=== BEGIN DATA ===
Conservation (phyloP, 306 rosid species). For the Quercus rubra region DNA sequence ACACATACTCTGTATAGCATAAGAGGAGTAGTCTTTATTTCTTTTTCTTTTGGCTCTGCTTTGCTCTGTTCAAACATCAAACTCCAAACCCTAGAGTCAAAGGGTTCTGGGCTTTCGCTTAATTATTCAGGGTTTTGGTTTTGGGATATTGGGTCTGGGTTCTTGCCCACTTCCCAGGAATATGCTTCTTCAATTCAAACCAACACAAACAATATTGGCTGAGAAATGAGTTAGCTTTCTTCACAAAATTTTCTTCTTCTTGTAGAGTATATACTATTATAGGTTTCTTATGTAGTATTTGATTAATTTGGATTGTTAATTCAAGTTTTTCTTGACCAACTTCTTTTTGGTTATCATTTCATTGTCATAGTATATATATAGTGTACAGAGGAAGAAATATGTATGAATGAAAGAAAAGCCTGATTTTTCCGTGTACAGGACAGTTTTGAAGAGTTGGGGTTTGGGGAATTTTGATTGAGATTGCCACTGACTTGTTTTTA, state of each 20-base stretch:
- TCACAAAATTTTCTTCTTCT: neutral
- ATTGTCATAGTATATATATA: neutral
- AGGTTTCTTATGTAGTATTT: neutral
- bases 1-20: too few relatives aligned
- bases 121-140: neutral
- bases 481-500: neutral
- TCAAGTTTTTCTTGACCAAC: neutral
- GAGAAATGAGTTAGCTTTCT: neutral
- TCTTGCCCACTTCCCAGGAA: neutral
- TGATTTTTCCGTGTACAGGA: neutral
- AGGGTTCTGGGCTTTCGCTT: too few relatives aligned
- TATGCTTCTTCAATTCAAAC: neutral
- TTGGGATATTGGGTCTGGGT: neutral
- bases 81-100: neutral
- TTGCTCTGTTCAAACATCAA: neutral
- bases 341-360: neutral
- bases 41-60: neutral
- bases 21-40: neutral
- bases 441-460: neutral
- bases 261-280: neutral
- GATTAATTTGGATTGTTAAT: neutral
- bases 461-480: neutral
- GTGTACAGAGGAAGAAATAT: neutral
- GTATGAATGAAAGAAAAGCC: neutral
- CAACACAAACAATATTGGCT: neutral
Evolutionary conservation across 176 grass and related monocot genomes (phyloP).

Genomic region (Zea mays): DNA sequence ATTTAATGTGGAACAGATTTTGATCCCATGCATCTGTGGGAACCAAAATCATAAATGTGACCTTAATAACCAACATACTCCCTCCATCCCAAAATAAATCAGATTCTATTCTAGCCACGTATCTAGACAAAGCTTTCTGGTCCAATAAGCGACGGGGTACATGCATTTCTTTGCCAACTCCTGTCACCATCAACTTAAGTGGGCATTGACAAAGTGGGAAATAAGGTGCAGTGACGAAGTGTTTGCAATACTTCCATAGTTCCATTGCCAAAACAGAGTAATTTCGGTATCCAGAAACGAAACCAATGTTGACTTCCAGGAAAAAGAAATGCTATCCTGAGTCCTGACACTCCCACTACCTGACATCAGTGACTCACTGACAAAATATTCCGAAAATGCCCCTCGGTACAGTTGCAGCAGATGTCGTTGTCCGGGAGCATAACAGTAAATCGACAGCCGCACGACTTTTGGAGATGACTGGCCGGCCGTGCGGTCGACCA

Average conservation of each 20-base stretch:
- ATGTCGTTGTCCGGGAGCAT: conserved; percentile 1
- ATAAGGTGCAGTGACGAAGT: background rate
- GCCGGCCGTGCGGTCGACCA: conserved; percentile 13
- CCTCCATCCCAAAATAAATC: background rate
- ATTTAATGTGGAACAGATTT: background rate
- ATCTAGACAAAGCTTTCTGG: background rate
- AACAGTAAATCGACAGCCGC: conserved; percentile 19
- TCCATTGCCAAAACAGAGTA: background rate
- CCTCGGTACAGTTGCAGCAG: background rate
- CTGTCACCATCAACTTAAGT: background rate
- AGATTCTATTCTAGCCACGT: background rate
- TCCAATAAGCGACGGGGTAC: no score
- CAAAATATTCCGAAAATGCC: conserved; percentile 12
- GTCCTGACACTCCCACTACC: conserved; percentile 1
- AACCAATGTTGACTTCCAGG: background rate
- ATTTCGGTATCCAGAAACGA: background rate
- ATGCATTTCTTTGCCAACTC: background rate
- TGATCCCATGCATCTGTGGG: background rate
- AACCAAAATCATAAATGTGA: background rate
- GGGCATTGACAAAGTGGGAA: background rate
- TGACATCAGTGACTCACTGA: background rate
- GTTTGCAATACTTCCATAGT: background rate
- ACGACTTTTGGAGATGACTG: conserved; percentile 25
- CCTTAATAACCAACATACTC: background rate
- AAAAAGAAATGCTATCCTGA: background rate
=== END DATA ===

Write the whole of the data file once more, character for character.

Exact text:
Conservation (phyloP, 306 rosid species). For the Quercus rubra region DNA sequence ACACATACTCTGTATAGCATAAGAGGAGTAGTCTTTATTTCTTTTTCTTTTGGCTCTGCTTTGCTCTGTTCAAACATCAAACTCCAAACCCTAGAGTCAAAGGGTTCTGGGCTTTCGCTTAATTATTCAGGGTTTTGGTTTTGGGATATTGGGTCTGGGTTCTTGCCCACTTCCCAGGAATATGCTTCTTCAATTCAAACCAACACAAACAATATTGGCTGAGAAATGAGTTAGCTTTCTTCACAAAATTTTCTTCTTCTTGTAGAGTATATACTATTATAGGTTTCTTATGTAGTATTTGATTAATTTGGATTGTTAATTCAAGTTTTTCTTGACCAACTTCTTTTTGGTTATCATTTCATTGTCATAGTATATATATAGTGTACAGAGGAAGAAATATGTATGAATGAAAGAAAAGCCTGATTTTTCCGTGTACAGGACAGTTTTGAAGAGTTGGGGTTTGGGGAATTTTGATTGAGATTGCCACTGACTTGTTTTTA, state of each 20-base stretch:
- TCACAAAATTTTCTTCTTCT: neutral
- ATTGTCATAGTATATATATA: neutral
- AGGTTTCTTATGTAGTATTT: neutral
- bases 1-20: too few relatives aligned
- bases 121-140: neutral
- bases 481-500: neutral
- TCAAGTTTTTCTTGACCAAC: neutral
- GAGAAATGAGTTAGCTTTCT: neutral
- TCTTGCCCACTTCCCAGGAA: neutral
- TGATTTTTCCGTGTACAGGA: neutral
- AGGGTTCTGGGCTTTCGCTT: too few relatives aligned
- TATGCTTCTTCAATTCAAAC: neutral
- TTGGGATATTGGGTCTGGGT: neutral
- bases 81-100: neutral
- TTGCTCTGTTCAAACATCAA: neutral
- bases 341-360: neutral
- bases 41-60: neutral
- bases 21-40: neutral
- bases 441-460: neutral
- bases 261-280: neutral
- GATTAATTTGGATTGTTAAT: neutral
- bases 461-480: neutral
- GTGTACAGAGGAAGAAATAT: neutral
- GTATGAATGAAAGAAAAGCC: neutral
- CAACACAAACAATATTGGCT: neutral
Evolutionary conservation across 176 grass and related monocot genomes (phyloP).

Genomic region (Zea mays): DNA sequence ATTTAATGTGGAACAGATTTTGATCCCATGCATCTGTGGGAACCAAAATCATAAATGTGACCTTAATAACCAACATACTCCCTCCATCCCAAAATAAATCAGATTCTATTCTAGCCACGTATCTAGACAAAGCTTTCTGGTCCAATAAGCGACGGGGTACATGCATTTCTTTGCCAACTCCTGTCACCATCAACTTAAGTGGGCATTGACAAAGTGGGAAATAAGGTGCAGTGACGAAGTGTTTGCAATACTTCCATAGTTCCATTGCCAAAACAGAGTAATTTCGGTATCCAGAAACGAAACCAATGTTGACTTCCAGGAAAAAGAAATGCTATCCTGAGTCCTGACACTCCCACTACCTGACATCAGTGACTCACTGACAAAATATTCCGAAAATGCCCCTCGGTACAGTTGCAGCAGATGTCGTTGTCCGGGAGCATAACAGTAAATCGACAGCCGCACGACTTTTGGAGATGACTGGCCGGCCGTGCGGTCGACCA

Average conservation of each 20-base stretch:
- ATGTCGTTGTCCGGGAGCAT: conserved; percentile 1
- ATAAGGTGCAGTGACGAAGT: background rate
- GCCGGCCGTGCGGTCGACCA: conserved; percentile 13
- CCTCCATCCCAAAATAAATC: background rate
- ATTTAATGTGGAACAGATTT: background rate
- ATCTAGACAAAGCTTTCTGG: background rate
- AACAGTAAATCGACAGCCGC: conserved; percentile 19
- TCCATTGCCAAAACAGAGTA: background rate
- CCTCGGTACAGTTGCAGCAG: background rate
- CTGTCACCATCAACTTAAGT: background rate
- AGATTCTATTCTAGCCACGT: background rate
- TCCAATAAGCGACGGGGTAC: no score
- CAAAATATTCCGAAAATGCC: conserved; percentile 12
- GTCCTGACACTCCCACTACC: conserved; percentile 1
- AACCAATGTTGACTTCCAGG: background rate
- ATTTCGGTATCCAGAAACGA: background rate
- ATGCATTTCTTTGCCAACTC: background rate
- TGATCCCATGCATCTGTGGG: background rate
- AACCAAAATCATAAATGTGA: background rate
- GGGCATTGACAAAGTGGGAA: background rate
- TGACATCAGTGACTCACTGA: background rate
- GTTTGCAATACTTCCATAGT: background rate
- ACGACTTTTGGAGATGACTG: conserved; percentile 25
- CCTTAATAACCAACATACTC: background rate
- AAAAAGAAATGCTATCCTGA: background rate